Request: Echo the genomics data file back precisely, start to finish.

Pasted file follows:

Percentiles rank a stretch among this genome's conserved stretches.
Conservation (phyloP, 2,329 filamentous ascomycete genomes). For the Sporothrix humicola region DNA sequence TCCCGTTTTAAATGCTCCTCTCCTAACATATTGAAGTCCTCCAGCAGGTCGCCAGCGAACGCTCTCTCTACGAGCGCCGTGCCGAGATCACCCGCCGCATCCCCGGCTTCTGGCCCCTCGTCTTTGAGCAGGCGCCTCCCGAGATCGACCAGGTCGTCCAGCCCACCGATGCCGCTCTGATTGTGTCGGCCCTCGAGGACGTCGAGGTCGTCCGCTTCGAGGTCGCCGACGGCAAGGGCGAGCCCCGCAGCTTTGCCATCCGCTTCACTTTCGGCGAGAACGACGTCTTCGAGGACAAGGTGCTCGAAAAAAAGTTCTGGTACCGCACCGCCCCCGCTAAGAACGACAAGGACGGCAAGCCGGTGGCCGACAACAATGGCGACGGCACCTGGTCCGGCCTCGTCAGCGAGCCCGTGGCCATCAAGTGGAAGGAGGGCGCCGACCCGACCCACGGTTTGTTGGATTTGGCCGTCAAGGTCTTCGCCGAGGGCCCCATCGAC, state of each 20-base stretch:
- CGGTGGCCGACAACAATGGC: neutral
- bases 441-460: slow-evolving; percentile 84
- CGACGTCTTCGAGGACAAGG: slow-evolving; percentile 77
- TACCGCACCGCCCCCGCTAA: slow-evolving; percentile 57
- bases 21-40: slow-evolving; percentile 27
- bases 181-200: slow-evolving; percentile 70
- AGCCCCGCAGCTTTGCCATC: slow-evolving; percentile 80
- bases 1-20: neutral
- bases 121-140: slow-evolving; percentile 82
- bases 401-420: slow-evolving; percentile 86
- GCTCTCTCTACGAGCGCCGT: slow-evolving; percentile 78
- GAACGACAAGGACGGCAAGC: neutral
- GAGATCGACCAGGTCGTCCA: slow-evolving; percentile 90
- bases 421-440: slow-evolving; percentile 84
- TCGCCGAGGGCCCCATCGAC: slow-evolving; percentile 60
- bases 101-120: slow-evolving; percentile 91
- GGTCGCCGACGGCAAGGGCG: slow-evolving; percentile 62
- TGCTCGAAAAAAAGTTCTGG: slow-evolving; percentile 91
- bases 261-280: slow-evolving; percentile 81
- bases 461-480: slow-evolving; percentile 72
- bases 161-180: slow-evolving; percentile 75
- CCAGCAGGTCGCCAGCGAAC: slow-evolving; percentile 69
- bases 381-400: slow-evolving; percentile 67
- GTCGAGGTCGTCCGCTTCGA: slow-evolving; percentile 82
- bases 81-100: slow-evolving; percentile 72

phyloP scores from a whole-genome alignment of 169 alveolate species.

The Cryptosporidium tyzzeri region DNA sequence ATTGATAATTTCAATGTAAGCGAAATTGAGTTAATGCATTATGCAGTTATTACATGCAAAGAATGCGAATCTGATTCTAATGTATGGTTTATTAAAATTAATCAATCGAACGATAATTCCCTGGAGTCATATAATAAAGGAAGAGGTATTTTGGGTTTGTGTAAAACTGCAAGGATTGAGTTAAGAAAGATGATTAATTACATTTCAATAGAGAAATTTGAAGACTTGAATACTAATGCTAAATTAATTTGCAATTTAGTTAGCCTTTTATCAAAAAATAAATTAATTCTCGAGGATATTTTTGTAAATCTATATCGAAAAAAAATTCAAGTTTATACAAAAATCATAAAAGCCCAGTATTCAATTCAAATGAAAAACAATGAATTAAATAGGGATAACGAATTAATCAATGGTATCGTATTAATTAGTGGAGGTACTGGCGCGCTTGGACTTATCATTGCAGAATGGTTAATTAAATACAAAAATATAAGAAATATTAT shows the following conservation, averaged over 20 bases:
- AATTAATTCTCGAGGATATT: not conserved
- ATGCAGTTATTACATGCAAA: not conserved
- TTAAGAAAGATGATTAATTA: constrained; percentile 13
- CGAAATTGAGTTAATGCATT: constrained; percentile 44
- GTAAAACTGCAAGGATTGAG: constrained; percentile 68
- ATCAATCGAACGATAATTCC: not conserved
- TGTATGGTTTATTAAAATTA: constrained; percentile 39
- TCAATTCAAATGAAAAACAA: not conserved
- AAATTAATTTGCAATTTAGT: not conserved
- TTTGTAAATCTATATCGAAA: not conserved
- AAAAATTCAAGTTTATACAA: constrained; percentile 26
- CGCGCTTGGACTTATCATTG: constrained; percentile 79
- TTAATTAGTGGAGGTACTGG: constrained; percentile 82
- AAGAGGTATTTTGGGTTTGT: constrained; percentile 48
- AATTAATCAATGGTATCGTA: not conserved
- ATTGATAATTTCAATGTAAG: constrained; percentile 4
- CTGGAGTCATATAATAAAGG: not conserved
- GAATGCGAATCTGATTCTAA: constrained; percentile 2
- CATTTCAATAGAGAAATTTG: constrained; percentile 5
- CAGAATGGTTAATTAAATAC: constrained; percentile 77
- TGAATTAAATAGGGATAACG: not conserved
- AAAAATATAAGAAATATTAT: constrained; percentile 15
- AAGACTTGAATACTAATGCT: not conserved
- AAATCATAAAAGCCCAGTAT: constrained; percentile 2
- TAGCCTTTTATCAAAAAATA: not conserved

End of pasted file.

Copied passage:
Percentiles rank a stretch among this genome's conserved stretches.
Conservation (phyloP, 2,329 filamentous ascomycete genomes). For the Sporothrix humicola region DNA sequence TCCCGTTTTAAATGCTCCTCTCCTAACATATTGAAGTCCTCCAGCAGGTCGCCAGCGAACGCTCTCTCTACGAGCGCCGTGCCGAGATCACCCGCCGCATCCCCGGCTTCTGGCCCCTCGTCTTTGAGCAGGCGCCTCCCGAGATCGACCAGGTCGTCCAGCCCACCGATGCCGCTCTGATTGTGTCGGCCCTCGAGGACGTCGAGGTCGTCCGCTTCGAGGTCGCCGACGGCAAGGGCGAGCCCCGCAGCTTTGCCATCCGCTTCACTTTCGGCGAGAACGACGTCTTCGAGGACAAGGTGCTCGAAAAAAAGTTCTGGTACCGCACCGCCCCCGCTAAGAACGACAAGGACGGCAAGCCGGTGGCCGACAACAATGGCGACGGCACCTGGTCCGGCCTCGTCAGCGAGCCCGTGGCCATCAAGTGGAAGGAGGGCGCCGACCCGACCCACGGTTTGTTGGATTTGGCCGTCAAGGTCTTCGCCGAGGGCCCCATCGAC, state of each 20-base stretch:
- CGGTGGCCGACAACAATGGC: neutral
- bases 441-460: slow-evolving; percentile 84
- CGACGTCTTCGAGGACAAGG: slow-evolving; percentile 77
- TACCGCACCGCCCCCGCTAA: slow-evolving; percentile 57
- bases 21-40: slow-evolving; percentile 27
- bases 181-200: slow-evolving; percentile 70
- AGCCCCGCAGCTTTGCCATC: slow-evolving; percentile 80
- bases 1-20: neutral
- bases 121-140: slow-evolving; percentile 82
- bases 401-420: slow-evolving; percentile 86
- GCTCTCTCTACGAGCGCCGT: slow-evolving; percentile 78
- GAACGACAAGGACGGCAAGC: neutral
- GAGATCGACCAGGTCGTCCA: slow-evolving; percentile 90
- bases 421-440: slow-evolving; percentile 84
- TCGCCGAGGGCCCCATCGAC: slow-evolving; percentile 60
- bases 101-120: slow-evolving; percentile 91
- GGTCGCCGACGGCAAGGGCG: slow-evolving; percentile 62
- TGCTCGAAAAAAAGTTCTGG: slow-evolving; percentile 91
- bases 261-280: slow-evolving; percentile 81
- bases 461-480: slow-evolving; percentile 72
- bases 161-180: slow-evolving; percentile 75
- CCAGCAGGTCGCCAGCGAAC: slow-evolving; percentile 69
- bases 381-400: slow-evolving; percentile 67
- GTCGAGGTCGTCCGCTTCGA: slow-evolving; percentile 82
- bases 81-100: slow-evolving; percentile 72

phyloP scores from a whole-genome alignment of 169 alveolate species.

The Cryptosporidium tyzzeri region DNA sequence ATTGATAATTTCAATGTAAGCGAAATTGAGTTAATGCATTATGCAGTTATTACATGCAAAGAATGCGAATCTGATTCTAATGTATGGTTTATTAAAATTAATCAATCGAACGATAATTCCCTGGAGTCATATAATAAAGGAAGAGGTATTTTGGGTTTGTGTAAAACTGCAAGGATTGAGTTAAGAAAGATGATTAATTACATTTCAATAGAGAAATTTGAAGACTTGAATACTAATGCTAAATTAATTTGCAATTTAGTTAGCCTTTTATCAAAAAATAAATTAATTCTCGAGGATATTTTTGTAAATCTATATCGAAAAAAAATTCAAGTTTATACAAAAATCATAAAAGCCCAGTATTCAATTCAAATGAAAAACAATGAATTAAATAGGGATAACGAATTAATCAATGGTATCGTATTAATTAGTGGAGGTACTGGCGCGCTTGGACTTATCATTGCAGAATGGTTAATTAAATACAAAAATATAAGAAATATTAT shows the following conservation, averaged over 20 bases:
- AATTAATTCTCGAGGATATT: not conserved
- ATGCAGTTATTACATGCAAA: not conserved
- TTAAGAAAGATGATTAATTA: constrained; percentile 13
- CGAAATTGAGTTAATGCATT: constrained; percentile 44
- GTAAAACTGCAAGGATTGAG: constrained; percentile 68
- ATCAATCGAACGATAATTCC: not conserved
- TGTATGGTTTATTAAAATTA: constrained; percentile 39
- TCAATTCAAATGAAAAACAA: not conserved
- AAATTAATTTGCAATTTAGT: not conserved
- TTTGTAAATCTATATCGAAA: not conserved
- AAAAATTCAAGTTTATACAA: constrained; percentile 26
- CGCGCTTGGACTTATCATTG: constrained; percentile 79
- TTAATTAGTGGAGGTACTGG: constrained; percentile 82
- AAGAGGTATTTTGGGTTTGT: constrained; percentile 48
- AATTAATCAATGGTATCGTA: not conserved
- ATTGATAATTTCAATGTAAG: constrained; percentile 4
- CTGGAGTCATATAATAAAGG: not conserved
- GAATGCGAATCTGATTCTAA: constrained; percentile 2
- CATTTCAATAGAGAAATTTG: constrained; percentile 5
- CAGAATGGTTAATTAAATAC: constrained; percentile 77
- TGAATTAAATAGGGATAACG: not conserved
- AAAAATATAAGAAATATTAT: constrained; percentile 15
- AAGACTTGAATACTAATGCT: not conserved
- AAATCATAAAAGCCCAGTAT: constrained; percentile 2
- TAGCCTTTTATCAAAAAATA: not conserved